Did your Hogwarts acceptance letter get lost in the mail? Mine too. But not to worry, you can still experience all the magic of Harry Potter's world as long as you have a passport...and a few pounds. Whether you're the ultimate fan or a casual movie-goer, grab your broomstick and join with us as we take you on a multi-country trip around the UK to show you every last stop where the wizarding teens passed their time.

Photo Credit: das_sabrinchen

Harry Potter's Birthplace

The Elephant House earned the title of "Best Coffee Shop" in Edinburgh, but the real reason fans flock here --beyond strong beans, gourmet food, and beer on tap -- is that J.K. Rowling wrote much of her first novel, Harry Potter and the Sorcerer's Stone overlooking the Edinburgh Castle. It's easy to feel the magic and get inspired as you sip tea from the same table where Harry Potter's creator wrote in longhand.

A Magical Walking Tour

"The Potter Trail" is a humorous, free walking tour around Old Town, Edinburgh. Over the course of an hour, you'll learn who the worst poet in the world was and which Harry Potter character was named after him, see where Lord Voldemort was buried, and explore the cemetery where Rowling got ideas for many of her character names.

Luxury Graffiti

Staying true to Rowling's rags-to-riches story, while the series may have begun at a café, it ended at the Balmoral, a luxury five-star castle and estate in Edinburgh that's actually home to the royal family. In commemoration of the occasion, the author actually marked a marble bust of Hermes in her room with the words, "JK Rowling finished writing Harry Potter and the Deathly Hallows in this room (552) on 11th Jan 2007." While defiling public art is generally frowned upon, the bust is now behind glass and the room has been renamed the J.K. Rowling Suite. You can spend the night for a whopping 1,000 pounds ($1600), or have afternoon tea for 35 pounds in the lovely Palm Court. A live harpist will play while you dine on scones and finger sandwiches, dreaming of your own chance at literary fame.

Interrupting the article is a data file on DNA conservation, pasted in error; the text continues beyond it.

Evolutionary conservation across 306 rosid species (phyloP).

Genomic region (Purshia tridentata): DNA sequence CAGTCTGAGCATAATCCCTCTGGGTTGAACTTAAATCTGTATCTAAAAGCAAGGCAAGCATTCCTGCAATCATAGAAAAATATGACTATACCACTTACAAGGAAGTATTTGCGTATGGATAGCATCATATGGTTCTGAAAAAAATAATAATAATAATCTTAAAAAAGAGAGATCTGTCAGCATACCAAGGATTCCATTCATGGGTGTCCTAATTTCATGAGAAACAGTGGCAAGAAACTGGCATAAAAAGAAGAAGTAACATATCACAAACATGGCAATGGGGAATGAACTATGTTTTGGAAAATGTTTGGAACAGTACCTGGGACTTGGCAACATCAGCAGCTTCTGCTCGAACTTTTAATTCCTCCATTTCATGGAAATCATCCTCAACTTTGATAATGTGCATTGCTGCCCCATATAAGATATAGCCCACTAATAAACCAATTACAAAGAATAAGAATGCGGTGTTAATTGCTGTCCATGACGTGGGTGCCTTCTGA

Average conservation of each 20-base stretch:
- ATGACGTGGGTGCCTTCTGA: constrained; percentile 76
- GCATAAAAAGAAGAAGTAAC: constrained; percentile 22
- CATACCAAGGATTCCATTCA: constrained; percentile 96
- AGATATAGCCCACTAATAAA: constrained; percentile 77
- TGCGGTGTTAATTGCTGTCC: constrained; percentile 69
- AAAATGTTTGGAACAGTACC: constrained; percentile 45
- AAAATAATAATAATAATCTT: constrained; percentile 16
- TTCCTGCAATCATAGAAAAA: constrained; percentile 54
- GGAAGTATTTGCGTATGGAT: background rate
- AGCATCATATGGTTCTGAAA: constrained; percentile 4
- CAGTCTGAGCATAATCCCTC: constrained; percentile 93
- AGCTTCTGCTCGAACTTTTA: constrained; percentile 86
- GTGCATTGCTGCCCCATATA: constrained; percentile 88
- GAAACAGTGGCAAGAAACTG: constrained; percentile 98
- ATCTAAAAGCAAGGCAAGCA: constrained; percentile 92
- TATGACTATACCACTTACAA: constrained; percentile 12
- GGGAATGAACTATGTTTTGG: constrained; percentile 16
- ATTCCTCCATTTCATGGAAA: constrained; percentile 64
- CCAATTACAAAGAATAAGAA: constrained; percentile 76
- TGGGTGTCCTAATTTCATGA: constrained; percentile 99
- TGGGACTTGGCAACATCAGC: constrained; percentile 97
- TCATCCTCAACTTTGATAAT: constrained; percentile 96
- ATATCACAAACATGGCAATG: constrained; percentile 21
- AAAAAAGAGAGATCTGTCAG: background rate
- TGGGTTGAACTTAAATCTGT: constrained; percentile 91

Photo Credit: Karen Roe

Say "Action!" Across the Pond

For real fans who want to experience the wizarding world of Harry Potter, there's no better spot than the Warner Bros. Studio Tour in Leavesden. About 20 miles north of London, The Making of Harry Potter is a 3- to 4-hour experience (35 pounds) that includes a breathtaking entrance into the Great Hall of Hogwarts. From there, you can view film sets, costumes, props (want to sit on Hagrid's motorcycle?), make-up, animatronics, animals, and everything that brought the world of Harry Potter to life on the silver screen. There are cafés that serve sandwiches and butter beer, and a souvenir shop where fans can purchase everything from Bertie Bott's Every Flavour Beans to their very own wands.

Freebies for Fans

After spending quite a few bronze Knuts and silver Sickles on the Warner Bros. Studio Tour, it's nice to know that there are many sights in London that fans can take in for free. Kings Cross is a lively train station, which, as every reader knows, is the starting point of the Hogwarts Express. Visit platforms 4 and 5, which were used for filming, and don't miss Platform 9 3/4, where you can actually take a selfie pushing a trolley.

But it's St Pancras International Station that was used to film the exterior shots of the train station where Harry and friends board the Hogwarts Express. When you're done studying the striking Neo-Gothic exterior, go inside. St Pancras houses the longest champagne station in Europe.

Leadenhall is a beautiful covered Victorian market which is featured in several of the films. Keep your eye out for the blue door of the optician's shop in Bull's Head Passage: you just might recognize it as the entrance to The Leaky Cauldron.

Any traveler visiting London will want to visit Piccadilly Circus, but Potter fans have an added incentive. This is where Harry, Ron, and Hermione learn they are being chased by Death Eaters after fleeing from Ron's brother's wedding in Deathly Hollows Part One.